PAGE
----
Tuesday, May 15, 2007
Being an Aunt
It's funny that now that the didi's around me are having children, I find myself put in more positions of a 'responsible adult.' Like the time that Shilpa didi thought it would be OK if myself and King took Simran to the beach. I was so skeptical about the whole thing -- what if she started crying? It turned out to be a wonderful experience -- Simran was on her best behaviour, and it was the bonding experience that we all had hoped it would be. But at the time that I was struggling to put on Simran's car seat, all the while buttoning up her jacket and handing her the car toy to keep her amused ... I was wondering how Shilpa didi could possibly think that I could handle this.
Similarly, when I when to Mamta didi's house for dinner on Friday night. I was seeing Iain after a whole year. Needless to say he didn't remember me -- though he did know that I was the one having a wedding on '2nd of Septembah ... my birfday.' I really can't write out his London accent -- but cute is an understatement.
So Iain asked Mamta didi if I could put him to bed. I looked at didi -- skeptical, as always. What do you do to put a kid to sleep?? She didn't think it was a big deal. "Just make sure he takes a wee, brushes his teeth, get him a cuddly toy, then you read him a story, and sing him a song." It all sounded very complicated to me. "He'll guide you through it."
And guide me he did. Iain has exceptional language skills for a 4.5 year old (because I know sooo many 4 year olds). He not only speaks and comprehends completely -- but is able to express complex, multi-layered thoughts.
The bathroom wasn't so difficult, since Iain knew what he was doing on the loo, as well as which one was his toothbrush and toothpaste. He kept chatting the whole while brushing, so I had to remind him to brush and not talk at the same time. When I filled his cup half-way with water for him to rinse, I didn't expect he would keep sipping and rinsing until the glass was done -- it was about 10 rinses.
Next was choosing a cuddly toy. He found one that he wanted, but it was on Mamta didi's bed. 'I can't take it because it's my mum's, and I haven't asked her.' So we headed downstairs to ask if we could borrow the cuddly toy for the night.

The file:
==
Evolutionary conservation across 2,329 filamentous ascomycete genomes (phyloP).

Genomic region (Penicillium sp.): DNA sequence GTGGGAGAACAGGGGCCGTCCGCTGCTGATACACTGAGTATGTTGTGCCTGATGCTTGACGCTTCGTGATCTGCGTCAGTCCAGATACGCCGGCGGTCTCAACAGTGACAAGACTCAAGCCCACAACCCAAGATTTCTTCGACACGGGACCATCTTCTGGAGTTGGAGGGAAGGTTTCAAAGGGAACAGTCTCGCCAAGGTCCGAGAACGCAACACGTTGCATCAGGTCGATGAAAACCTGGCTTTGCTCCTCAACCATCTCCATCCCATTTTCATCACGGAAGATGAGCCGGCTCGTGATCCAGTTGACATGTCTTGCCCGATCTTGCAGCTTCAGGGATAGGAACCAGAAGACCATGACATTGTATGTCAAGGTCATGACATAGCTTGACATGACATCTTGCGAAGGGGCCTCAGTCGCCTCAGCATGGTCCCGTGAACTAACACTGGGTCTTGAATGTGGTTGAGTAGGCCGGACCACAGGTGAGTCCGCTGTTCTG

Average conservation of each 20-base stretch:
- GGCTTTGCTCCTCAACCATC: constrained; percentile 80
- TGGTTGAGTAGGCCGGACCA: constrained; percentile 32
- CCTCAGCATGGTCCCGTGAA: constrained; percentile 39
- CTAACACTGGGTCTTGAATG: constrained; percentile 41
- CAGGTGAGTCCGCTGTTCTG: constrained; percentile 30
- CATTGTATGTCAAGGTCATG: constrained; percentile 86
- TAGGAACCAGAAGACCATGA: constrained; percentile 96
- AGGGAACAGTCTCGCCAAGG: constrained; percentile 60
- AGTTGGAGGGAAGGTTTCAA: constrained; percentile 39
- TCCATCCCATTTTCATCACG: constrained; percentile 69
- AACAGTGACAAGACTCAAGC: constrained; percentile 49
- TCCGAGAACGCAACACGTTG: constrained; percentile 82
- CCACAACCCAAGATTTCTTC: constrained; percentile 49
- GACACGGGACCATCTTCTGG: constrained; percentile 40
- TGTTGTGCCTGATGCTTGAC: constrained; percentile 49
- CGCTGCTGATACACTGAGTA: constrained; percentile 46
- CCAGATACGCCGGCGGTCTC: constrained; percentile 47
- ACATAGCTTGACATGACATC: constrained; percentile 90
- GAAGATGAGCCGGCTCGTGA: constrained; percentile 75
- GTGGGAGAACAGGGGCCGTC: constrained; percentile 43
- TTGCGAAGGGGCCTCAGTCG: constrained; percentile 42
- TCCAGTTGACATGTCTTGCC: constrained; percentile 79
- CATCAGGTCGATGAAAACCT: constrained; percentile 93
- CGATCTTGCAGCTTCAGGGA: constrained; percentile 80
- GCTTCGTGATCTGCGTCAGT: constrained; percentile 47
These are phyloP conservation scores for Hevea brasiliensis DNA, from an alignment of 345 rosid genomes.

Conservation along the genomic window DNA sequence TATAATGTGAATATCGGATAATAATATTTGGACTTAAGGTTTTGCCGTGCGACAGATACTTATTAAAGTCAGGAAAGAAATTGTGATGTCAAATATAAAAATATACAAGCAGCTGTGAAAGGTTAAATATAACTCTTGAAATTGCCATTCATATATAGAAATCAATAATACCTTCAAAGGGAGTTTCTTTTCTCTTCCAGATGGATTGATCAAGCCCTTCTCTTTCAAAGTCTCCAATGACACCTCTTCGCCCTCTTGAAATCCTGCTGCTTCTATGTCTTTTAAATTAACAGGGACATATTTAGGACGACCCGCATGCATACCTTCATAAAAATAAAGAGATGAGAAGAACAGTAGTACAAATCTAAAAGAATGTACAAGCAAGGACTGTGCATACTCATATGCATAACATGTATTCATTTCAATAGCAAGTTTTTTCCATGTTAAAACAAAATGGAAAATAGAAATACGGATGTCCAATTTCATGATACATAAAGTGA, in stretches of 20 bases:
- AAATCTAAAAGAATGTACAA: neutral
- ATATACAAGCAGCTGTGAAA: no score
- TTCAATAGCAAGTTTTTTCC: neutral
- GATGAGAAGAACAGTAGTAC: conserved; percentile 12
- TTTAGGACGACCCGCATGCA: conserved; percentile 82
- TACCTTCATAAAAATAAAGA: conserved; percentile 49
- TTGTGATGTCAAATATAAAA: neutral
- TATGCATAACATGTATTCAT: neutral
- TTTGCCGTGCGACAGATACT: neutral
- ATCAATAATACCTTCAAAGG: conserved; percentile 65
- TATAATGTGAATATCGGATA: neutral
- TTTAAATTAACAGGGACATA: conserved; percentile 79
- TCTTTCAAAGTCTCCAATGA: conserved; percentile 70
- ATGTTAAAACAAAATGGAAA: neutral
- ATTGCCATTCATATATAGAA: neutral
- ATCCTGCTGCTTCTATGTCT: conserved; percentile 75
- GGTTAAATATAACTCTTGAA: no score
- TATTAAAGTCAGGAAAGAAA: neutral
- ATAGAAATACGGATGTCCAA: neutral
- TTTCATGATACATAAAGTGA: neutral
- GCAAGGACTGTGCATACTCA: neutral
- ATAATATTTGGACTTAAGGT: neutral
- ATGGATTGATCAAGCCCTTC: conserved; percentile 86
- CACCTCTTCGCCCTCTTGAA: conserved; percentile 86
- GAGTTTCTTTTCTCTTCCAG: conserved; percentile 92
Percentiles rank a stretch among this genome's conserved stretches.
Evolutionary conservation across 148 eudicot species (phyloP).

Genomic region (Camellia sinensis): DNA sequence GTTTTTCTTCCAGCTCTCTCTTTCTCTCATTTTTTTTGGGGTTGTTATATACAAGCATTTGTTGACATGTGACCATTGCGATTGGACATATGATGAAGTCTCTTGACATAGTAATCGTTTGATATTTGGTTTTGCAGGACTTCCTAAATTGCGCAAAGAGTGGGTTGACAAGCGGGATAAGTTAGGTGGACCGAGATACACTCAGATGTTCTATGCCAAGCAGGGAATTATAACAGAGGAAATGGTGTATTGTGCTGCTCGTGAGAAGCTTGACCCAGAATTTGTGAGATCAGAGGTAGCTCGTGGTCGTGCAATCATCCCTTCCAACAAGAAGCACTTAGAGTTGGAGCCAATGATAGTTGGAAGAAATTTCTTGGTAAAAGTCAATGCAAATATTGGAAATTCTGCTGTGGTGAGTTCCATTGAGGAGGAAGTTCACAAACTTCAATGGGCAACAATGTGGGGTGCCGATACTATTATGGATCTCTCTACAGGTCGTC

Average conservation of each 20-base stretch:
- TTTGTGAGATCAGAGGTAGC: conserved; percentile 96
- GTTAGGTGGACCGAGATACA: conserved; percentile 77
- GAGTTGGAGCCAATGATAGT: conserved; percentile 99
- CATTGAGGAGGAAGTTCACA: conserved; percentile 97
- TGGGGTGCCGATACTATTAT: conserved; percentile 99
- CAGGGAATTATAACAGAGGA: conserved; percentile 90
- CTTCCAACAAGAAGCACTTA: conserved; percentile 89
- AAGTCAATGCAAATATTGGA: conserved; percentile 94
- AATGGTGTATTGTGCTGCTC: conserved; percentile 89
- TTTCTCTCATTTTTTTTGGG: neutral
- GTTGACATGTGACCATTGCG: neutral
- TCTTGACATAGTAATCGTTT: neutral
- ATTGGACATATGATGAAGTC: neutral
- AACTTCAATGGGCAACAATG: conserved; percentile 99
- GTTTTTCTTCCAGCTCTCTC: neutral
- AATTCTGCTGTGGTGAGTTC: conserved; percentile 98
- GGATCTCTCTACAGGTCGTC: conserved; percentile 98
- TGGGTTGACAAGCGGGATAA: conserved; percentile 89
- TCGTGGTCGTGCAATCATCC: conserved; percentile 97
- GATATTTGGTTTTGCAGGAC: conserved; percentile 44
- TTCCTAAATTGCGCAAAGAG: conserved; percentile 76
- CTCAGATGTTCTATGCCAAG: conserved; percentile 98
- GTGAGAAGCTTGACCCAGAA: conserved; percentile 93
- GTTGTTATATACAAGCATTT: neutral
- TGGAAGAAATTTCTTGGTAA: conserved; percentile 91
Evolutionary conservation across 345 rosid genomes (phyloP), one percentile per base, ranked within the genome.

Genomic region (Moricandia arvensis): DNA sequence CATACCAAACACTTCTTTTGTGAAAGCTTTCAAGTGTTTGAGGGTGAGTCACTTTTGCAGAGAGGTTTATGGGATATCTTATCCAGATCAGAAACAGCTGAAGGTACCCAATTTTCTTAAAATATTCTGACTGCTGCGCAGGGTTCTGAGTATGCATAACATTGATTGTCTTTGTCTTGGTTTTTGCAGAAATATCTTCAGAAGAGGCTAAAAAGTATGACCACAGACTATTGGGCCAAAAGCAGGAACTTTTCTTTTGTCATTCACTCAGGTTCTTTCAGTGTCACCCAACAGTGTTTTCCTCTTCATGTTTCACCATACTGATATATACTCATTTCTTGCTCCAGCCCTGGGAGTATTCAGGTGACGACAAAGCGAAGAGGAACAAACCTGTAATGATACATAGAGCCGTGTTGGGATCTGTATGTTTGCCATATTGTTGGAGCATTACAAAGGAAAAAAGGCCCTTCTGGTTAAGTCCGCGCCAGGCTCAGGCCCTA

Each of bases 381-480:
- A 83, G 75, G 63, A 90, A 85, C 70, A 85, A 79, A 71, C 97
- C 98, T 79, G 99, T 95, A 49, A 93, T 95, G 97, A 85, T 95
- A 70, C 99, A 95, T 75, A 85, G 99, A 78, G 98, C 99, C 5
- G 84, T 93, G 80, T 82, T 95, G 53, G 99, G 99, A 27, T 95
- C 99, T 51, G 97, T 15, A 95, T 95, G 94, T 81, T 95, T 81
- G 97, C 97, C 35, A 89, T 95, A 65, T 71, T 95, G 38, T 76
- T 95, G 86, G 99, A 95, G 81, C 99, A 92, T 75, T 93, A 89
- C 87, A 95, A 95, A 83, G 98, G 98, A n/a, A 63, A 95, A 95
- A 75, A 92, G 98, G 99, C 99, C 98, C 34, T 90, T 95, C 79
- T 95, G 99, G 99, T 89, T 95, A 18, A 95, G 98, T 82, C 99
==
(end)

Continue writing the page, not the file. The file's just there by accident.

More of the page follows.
Finally we made it to his bedroom. He chose a story book in English for me to read, and informed me 'We can read 1 or 2 stories from it.' He knew all the stories by heart, but still enjoyed them as if it was the first time he was ever hearing them. It's funny how kids love repetition -- I remember how many times we watched 'Love Story' and 'Karz' in one summer. Looking back at it, it's totally absurd, but it seems like pretty natural behaviour for a kid.
When Iain was in the mood for a third story, I had to tell him it was enough stories for one night ... I was still stressing out abt what song I was going to sing him. "Ok ... you can read me the other stories tomorrow. You're here tomorrow, right?" I told him I might be back next week. "Do you stay far?" I told him I lived in America, which meant nothing to him. I asked if he had ever been in a plane before, and he nodded. I explained that it would take 10 hrs to get in my house if you sat in a plane. He shook his head and let out a sigh, "I can't do that. It's too much."
I told Iain that I didn't know any songs. So he volunteered to teach me the one song that always puts him to sleep. Of course I didn't understand it, and there was no chance of learning it. I told him that I only knew songs in Hindi, and he was happy to hear that. I couldn't think of any kiddie songs, so just sang something that I thought had mellow notes -- Baahon mein chale aao. I guess he liked it, because he told me 'Whenever you have to sing a song for me, sing that song, ok?'
Five minutes later, he was asleep. Mission accomplished!! I waited a few minutes before walking across the creaking wood floor and downstairs to join the others. Again, like last time, I was happy that didi had put me in a situation which I would normally deem out of my comfort zone -- but gave me the opportunity to bond with my niece/nephew.